The cross-community scheme which goes into schools in Northern Ireland and the Republic of Ireland was started by former Nottingham Forest player Paul Kee in 1990 and he picked up on young Quiggy, as Clarke still refers to him, when he was just eight years old and playing in the grounds of his St Canice’s Primary School in his home town of Dungiven, Co Londonderry.

Clarke admitted: “He came on very quickly with training. Normally we don’t invite players into the academy set up until they are 11 or 12 years old, but Eoghan had a definite talent at a very young age and we took him on the academy’s books a couple of years earlier because of that.

“Unfortunately for us, he moved towards singing when he was 14 and so there were no trials for big clubs, but they would have come for him if he had stayed.

When we went to St Andrews, Leicester City’s chief scout Alan Hill picked up on him and spoke to me personally about Eoghan’s ability to read the game and score goals.

“They came to watch him in the mid-Ulster league on many occasions after that.

“Two of the players who were alongside him then have gone on to sign for Premiership clubs.

“Shane Ferguson at Newcastle Utd and Eunan O’Kane of Everton were both Eoghan’s team mates in the 2002/2003 season. Between them and the others they won the mid-Ulster league with Eoghan scoring the winning goal in the last match of the season.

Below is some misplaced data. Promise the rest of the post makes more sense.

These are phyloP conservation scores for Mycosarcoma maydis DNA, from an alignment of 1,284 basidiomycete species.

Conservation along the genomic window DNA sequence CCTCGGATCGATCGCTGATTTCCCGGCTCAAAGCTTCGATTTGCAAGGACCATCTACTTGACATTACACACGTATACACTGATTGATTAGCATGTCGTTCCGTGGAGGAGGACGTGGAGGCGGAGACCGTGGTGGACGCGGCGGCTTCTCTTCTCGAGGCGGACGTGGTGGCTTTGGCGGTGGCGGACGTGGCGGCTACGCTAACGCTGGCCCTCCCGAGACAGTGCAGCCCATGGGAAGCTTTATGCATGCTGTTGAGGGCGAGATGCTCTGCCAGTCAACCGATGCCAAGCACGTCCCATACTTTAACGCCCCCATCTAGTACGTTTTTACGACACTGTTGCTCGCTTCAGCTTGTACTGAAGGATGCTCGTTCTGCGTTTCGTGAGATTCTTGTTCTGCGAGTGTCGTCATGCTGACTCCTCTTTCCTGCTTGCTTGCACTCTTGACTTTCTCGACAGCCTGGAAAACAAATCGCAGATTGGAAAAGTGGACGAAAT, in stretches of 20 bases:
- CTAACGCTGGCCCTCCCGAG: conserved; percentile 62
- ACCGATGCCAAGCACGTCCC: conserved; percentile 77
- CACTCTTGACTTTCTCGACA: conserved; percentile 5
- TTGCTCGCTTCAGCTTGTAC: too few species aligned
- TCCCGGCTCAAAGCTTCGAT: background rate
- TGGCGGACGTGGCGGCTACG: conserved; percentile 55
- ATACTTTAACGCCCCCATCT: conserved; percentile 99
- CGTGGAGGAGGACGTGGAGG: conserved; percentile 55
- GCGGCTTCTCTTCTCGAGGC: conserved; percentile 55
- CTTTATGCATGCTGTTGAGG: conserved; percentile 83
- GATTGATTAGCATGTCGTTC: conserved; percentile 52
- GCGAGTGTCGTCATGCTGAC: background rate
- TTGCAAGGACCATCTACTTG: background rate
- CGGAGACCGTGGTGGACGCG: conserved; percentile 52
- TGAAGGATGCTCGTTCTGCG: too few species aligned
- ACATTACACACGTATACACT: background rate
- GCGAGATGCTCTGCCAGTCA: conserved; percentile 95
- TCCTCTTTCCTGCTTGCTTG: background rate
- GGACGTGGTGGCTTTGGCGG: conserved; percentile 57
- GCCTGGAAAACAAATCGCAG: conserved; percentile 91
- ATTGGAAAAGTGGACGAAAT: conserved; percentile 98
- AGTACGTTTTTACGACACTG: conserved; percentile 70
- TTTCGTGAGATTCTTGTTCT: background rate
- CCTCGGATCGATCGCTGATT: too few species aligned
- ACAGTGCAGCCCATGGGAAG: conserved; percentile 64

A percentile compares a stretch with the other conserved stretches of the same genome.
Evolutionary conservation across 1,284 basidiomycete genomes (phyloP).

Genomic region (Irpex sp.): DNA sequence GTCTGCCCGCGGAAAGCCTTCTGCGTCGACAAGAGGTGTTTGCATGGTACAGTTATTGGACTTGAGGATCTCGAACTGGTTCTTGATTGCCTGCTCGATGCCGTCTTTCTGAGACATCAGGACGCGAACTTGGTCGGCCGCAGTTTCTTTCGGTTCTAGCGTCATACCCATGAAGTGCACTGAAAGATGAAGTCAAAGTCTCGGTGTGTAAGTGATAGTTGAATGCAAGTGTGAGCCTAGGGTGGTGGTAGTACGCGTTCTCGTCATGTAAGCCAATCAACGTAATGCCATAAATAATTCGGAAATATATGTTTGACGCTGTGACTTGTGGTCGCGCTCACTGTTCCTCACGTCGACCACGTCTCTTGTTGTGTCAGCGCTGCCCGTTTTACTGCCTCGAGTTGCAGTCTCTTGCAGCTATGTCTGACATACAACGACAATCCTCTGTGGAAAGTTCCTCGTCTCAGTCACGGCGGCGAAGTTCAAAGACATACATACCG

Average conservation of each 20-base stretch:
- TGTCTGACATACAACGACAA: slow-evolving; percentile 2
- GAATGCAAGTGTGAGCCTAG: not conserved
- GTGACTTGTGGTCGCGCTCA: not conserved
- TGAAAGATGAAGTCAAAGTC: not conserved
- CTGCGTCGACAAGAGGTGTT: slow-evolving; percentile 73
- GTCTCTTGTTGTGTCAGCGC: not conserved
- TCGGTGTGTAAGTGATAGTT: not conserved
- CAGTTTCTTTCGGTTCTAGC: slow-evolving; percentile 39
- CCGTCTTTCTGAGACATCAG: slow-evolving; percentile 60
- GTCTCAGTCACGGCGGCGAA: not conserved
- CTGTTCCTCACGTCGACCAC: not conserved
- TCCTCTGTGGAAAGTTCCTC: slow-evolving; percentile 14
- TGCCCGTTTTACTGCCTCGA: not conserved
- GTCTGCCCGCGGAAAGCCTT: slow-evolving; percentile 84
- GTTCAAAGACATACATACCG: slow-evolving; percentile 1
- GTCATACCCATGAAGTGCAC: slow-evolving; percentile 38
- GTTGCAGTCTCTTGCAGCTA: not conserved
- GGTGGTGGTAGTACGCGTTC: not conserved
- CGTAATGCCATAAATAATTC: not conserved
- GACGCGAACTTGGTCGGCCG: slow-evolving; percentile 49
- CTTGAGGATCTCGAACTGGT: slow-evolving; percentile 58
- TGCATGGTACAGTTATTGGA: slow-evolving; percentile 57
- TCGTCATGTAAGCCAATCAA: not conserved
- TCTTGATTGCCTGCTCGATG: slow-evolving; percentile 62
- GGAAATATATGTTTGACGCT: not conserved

And they also won The Boys Cup, which is the equivalent of the Youth FA Cup in Northern Ireland. Eoghan scored a load in that competition too.”

But Clarke, who started coaching in 1998 and quickly gained his A-license to coach at Irish League Level, remembers the moment he realised he would lose his star striker.

“We were on the bus returning from a match,” he said, “and Eoghan began to sing.”

Clarke (47) from Derry, added: “It was the first time we had heard him sing. He was singing Coward of the County by Kenny Rogers and he blew us away.

“It was note perfect and everyone listened to him. It was then we realised he had a talent for singing as well, and it will be no surprise to anyone who heard him then that he is on the X-Factor today.

“The only time he missed soccer training was when he was in a school play or singing at a school event.

“In two seasons he only missed four training sessions out of more than 70 and that was always because of his singing commitments. The 20 miles to training twice a week never put him off and he often stayed behind to work with the older boys.

“Soon his parents let us know that he had drifted towards his singing, it was probably a natural choice, but he could have gone down the football route and he may always wonder what would have happened if he did.

“Eoghan could definitely have been a professional footballer if he had stuck with the sport. He has never seemed phased by any challenge.

“His laid-back personality was just the same back then as you see it on the television.

“He always found it easy to make friends and to see him on ITV every Saturday with the same smile and honest eyes shows he has not changed one bit.

“In my opinion anything Eoghan set his heart and mind to, he would have achieved.”